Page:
We plot the electric field of the 2D simulations for the ``standard'' case of $t\omega_{\rm pe}\sim 40$ and $t\omega_{\rm pe}\sim 44$ in Figs. 1a and b. In the panels a and b, we can see that the peak of the same wave packet (marked by P) moves with time along the positive X direction, so, we can confirm that this wave is the forward LWs. However, the backward and second harmonic LWs are too weak to be directly seen in this figure. We can then derive the Fourier transform of the electric field of these waves as a function of both the coordinates of the X-axis in space and time, and obtain the corresponding spectra for them in Fig. 1c, which shows the $\omega-k_x$ diagram of the electric field along the ambient magnetic field. Therefore, we can clearly distinguish the forward and backward propagating LWs at $f=f_{\rm p}$, and the forward propagating LWs at $f=2f_{\rm p}$, which are respectively denoted by L, L', and  ${\rm ES}-2f_{\rm p}$. The forward Langmuir wave-number in Fig. 1c occurs at the maximum linear growth rate at $k_x\sim \omega_{\rm pe}/v_{\rm b}=0.4$, and the nonlinear stage starts at the beginning of the saturation phase of the beam instability at about $\omega_{\rm pe}t\approx40$ (Dum 1990). The apparent but weaker backward LWs also appear at kx less than 0, with much slower growth than for the forward LWs. There are far weaker ES harmonic waves of forward LWs at frequencies near $\omega=2\omega_{\rm pe}$. These features are generally comparable with the ones found in the previous PIC simulations (Nishikawa & Cairns 1991; Kasaba et al. 2001).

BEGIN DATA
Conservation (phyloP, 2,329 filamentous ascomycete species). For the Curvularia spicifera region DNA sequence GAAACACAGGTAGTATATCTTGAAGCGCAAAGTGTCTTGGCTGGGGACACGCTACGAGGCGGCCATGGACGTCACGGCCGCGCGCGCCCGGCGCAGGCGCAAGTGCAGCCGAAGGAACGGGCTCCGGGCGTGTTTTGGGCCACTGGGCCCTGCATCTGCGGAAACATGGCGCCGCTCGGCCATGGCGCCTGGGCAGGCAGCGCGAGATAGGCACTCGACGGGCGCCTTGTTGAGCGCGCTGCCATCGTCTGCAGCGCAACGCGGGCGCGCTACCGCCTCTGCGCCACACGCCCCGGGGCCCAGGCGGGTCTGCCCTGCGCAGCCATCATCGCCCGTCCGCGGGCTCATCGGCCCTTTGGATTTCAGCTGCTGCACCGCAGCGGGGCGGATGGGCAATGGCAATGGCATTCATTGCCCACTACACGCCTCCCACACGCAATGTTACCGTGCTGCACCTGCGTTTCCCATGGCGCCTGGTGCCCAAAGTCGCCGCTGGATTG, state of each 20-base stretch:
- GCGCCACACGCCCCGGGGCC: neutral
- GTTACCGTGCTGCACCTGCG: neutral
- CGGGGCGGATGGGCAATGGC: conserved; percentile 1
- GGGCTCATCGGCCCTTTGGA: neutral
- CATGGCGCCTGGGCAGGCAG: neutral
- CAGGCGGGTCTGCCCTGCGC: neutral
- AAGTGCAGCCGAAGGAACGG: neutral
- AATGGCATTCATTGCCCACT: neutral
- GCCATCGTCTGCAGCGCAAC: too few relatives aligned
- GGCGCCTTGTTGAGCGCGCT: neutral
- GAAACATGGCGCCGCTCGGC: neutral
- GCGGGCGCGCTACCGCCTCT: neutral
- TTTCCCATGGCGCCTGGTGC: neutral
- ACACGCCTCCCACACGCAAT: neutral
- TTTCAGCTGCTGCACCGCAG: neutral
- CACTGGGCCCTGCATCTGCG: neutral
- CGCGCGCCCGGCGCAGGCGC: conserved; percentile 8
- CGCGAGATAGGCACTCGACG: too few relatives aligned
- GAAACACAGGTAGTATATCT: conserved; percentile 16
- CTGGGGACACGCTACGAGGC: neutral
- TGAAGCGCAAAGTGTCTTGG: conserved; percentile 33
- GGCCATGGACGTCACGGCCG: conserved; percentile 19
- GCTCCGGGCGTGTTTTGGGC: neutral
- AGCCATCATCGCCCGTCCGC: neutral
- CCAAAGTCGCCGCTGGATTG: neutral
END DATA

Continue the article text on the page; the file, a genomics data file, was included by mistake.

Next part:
We then complete an additional analysis of these LWs in the three rectangles indicated in Fig. 1c. The time evolution in the different LWs are obtained by the reverse Fourier transform with in each area of L, L', and ${\rm ES}-2f_{\rm p}$. As one example, we show the time evolution in the forward LWs in Fig. 2a. The black line indicates one peak of the forward LWs moving with time along the X direction. We can calculate the phase velocity of the forward LWs, which is given in Fig. 2a. The phase velocity of backward LWs or second harmonic LWs can be obtained by the same method. Figure 2b shows the relationship between the phase velocity of different LWs and the beam drift velocity. The phase velocity of forward LWs and second harmonic LWs have almost identical values, which are a little lower than the beam drift speed, and increase with increasing of beam drift speed. The velocity distribution function has a positive slope at a speed lower than the beam drift speed. The phase velocity of the LWs depends on this positive slope because of the wave-particle resonance. The velocity of the forward waves should therefore be a little lower than the beam drift speed. The phase velocity of backward LWs is also lower than the beam drift speed, with a very weak correlation between them.

 \begin{figure}
\par\includegraphics[width=6cm,height=6cm]{11593fg2a.eps}\includegraphics[width=6cm,height=6cm]{11593fg2b.eps}
\end{figure} Figure 2:

a) The time evolution of the forward LWs. b) The phase velocity of different LWs versus the beam drift speed.

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 \begin{figure}
\par\includegraphics[width=6cm,height=6cm]{11593fg3a.eps}\includegraphics[width=6cm,height=6cm]{11593fg3b.eps}
\end{figure} Figure 3:

a) Standard or beam-excited case, the forward, backward and second harmonic LWs are denoted by L (solid line), L' (dotted line) and ${\rm ES}-2f_{\rm p}$ (dashed line), respectively. b) Wave-excited case (dashed lines) in comparison with those in the standard case (solid lines).